He was hospitalised at Jinja Main Hospital and treated for three months in the referral hospital’s Ward 2. Upon discharge, he got further treatment from Kumi hospital, according to his associates where they fixed a metallic piece in his leg to enable him to walk. So, when people who knew this background saw Simbwa paraded in Nairobi as a victim of torture, they were totally shocked and disappointed. I am told his bills in hospital were taken care of by FDC leaders. They know his story very well and I believe they were equally surprised to see him paraded in Nairobi, although I don’t know why they didn’t protest the scam in Nairobi where they were also present.
Some of his acquaintances felt sympathy for him because they think he agreed to be paraded for monetary benefit.
And there is partly the problem we have at hand; human rights advocacy is now a business but not a pursuit of business. As a result, we are likely to see more fake victims and ghost names on social media.
This is very wrong! Nobody should use the plight of others for monetary benefit because this disadvantages the genuine victims that may exist and turns the human rights agenda into something to play with. For the record, Government has a programme to compensate victims of torture and would readily receive and process such claims for remedial action.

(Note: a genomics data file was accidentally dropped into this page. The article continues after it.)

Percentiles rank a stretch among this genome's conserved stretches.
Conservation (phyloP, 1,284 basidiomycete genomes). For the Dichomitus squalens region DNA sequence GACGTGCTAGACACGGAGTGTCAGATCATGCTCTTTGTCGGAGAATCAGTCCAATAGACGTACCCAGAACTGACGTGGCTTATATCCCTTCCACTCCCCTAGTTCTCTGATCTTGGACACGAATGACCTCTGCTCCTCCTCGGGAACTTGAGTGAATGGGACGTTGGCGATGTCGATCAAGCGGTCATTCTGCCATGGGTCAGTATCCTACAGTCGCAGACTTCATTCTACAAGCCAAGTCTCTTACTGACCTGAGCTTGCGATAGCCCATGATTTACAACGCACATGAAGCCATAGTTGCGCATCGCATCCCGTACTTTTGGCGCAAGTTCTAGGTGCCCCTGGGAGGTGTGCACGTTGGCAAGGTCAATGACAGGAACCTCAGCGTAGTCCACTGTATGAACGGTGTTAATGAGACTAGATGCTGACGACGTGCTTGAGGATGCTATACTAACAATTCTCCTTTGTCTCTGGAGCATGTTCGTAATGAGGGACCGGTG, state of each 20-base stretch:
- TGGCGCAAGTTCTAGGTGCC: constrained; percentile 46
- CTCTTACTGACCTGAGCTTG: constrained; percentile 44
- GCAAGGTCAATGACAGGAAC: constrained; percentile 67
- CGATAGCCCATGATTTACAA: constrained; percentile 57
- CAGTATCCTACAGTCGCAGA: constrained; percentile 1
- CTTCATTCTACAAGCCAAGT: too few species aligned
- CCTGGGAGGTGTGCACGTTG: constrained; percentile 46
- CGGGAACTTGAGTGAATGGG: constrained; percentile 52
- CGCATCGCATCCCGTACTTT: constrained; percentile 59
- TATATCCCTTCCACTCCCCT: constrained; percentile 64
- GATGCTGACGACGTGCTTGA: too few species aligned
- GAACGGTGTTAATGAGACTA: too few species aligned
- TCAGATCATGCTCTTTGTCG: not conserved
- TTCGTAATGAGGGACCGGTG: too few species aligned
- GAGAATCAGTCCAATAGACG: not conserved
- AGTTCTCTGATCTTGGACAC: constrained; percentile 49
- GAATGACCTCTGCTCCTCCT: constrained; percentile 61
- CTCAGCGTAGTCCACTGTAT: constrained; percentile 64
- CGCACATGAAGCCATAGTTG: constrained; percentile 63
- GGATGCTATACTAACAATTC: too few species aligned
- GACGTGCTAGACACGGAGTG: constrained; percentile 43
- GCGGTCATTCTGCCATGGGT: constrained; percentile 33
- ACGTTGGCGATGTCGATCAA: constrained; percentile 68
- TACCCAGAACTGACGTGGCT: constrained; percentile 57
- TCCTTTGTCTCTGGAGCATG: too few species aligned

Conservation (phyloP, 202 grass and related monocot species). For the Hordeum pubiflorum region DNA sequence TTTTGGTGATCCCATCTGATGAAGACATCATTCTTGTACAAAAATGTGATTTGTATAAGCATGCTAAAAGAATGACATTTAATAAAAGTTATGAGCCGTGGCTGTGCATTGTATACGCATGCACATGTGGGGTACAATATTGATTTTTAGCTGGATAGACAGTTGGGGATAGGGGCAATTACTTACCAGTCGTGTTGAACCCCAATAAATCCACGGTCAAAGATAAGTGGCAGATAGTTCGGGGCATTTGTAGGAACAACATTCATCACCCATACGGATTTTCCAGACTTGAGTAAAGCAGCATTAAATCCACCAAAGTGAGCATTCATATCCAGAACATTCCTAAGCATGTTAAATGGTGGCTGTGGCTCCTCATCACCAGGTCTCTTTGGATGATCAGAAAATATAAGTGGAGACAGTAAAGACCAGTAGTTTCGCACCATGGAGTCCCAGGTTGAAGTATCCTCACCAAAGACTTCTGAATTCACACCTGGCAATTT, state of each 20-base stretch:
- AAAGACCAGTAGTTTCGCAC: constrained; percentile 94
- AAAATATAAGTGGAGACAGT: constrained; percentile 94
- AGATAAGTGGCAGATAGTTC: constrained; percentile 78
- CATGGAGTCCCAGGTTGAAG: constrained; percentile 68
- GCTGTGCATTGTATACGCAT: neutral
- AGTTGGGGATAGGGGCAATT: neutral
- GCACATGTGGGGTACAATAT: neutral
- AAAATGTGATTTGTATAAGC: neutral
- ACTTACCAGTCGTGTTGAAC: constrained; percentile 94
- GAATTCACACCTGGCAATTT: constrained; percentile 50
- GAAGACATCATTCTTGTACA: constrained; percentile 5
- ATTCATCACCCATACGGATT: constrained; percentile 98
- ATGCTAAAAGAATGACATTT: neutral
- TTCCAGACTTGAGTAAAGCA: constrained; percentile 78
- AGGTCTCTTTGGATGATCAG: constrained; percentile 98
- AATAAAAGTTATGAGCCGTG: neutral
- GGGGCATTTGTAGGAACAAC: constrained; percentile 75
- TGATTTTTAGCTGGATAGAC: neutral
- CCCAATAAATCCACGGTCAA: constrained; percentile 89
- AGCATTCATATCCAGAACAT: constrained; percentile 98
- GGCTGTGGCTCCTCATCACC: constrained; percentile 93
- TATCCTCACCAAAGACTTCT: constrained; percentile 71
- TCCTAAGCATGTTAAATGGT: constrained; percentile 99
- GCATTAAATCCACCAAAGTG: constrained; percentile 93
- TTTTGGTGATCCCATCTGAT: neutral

It has also come to my knowledge that the Nairobi event was not hosted by the Kenya National Commission on Human Rights (KNCHR), the statutory organ of the Kenyan Government which is the equivalent of UHRC, but it was hosted by an NGO known as Kenya Human Rights Commission, a name that usually cause confusion and can be mistaken for the official organ. This is another ploy to find justification and to mislead the gullible. I will soon have information on other “victims” for consideration.
The motive is to malign the Uganda Government in the eyes of the world as part of a regime change agenda. The truth is that Uganda’s human rights record is at its best. In Uganda today, unlike before, opposition is fully represented at all levels and earns NRM Govt salaries and benefits. People freely attack and boldly malice Government without fear of reprisal. Neither are they executed as it was in the 1970s and 1980s simply for exercising their rights.
Another problem noted is that some people exercise defiance unnecessarily and end up in confrontations with security organs and other people for nothing. There is no law-abiding citizen who is arrested for nothing. Whenever someone is arrested, there is no smoke without fire. Others choose to defy lawful summons and end up being picked up using “drones”, and this, too, is termed as kidnap. Lawful arrest is carried out globally for the good of the general population. I urge all Ugandans to be law-abiding and cooperate with security organs whenever necessary for the well-being of society at large.
I also urge citizens to avoid being used for the interests of others and to report any acts of torture with the relevant authorities, especially UHRC.
The author is the Deputy Presidential Press Secretary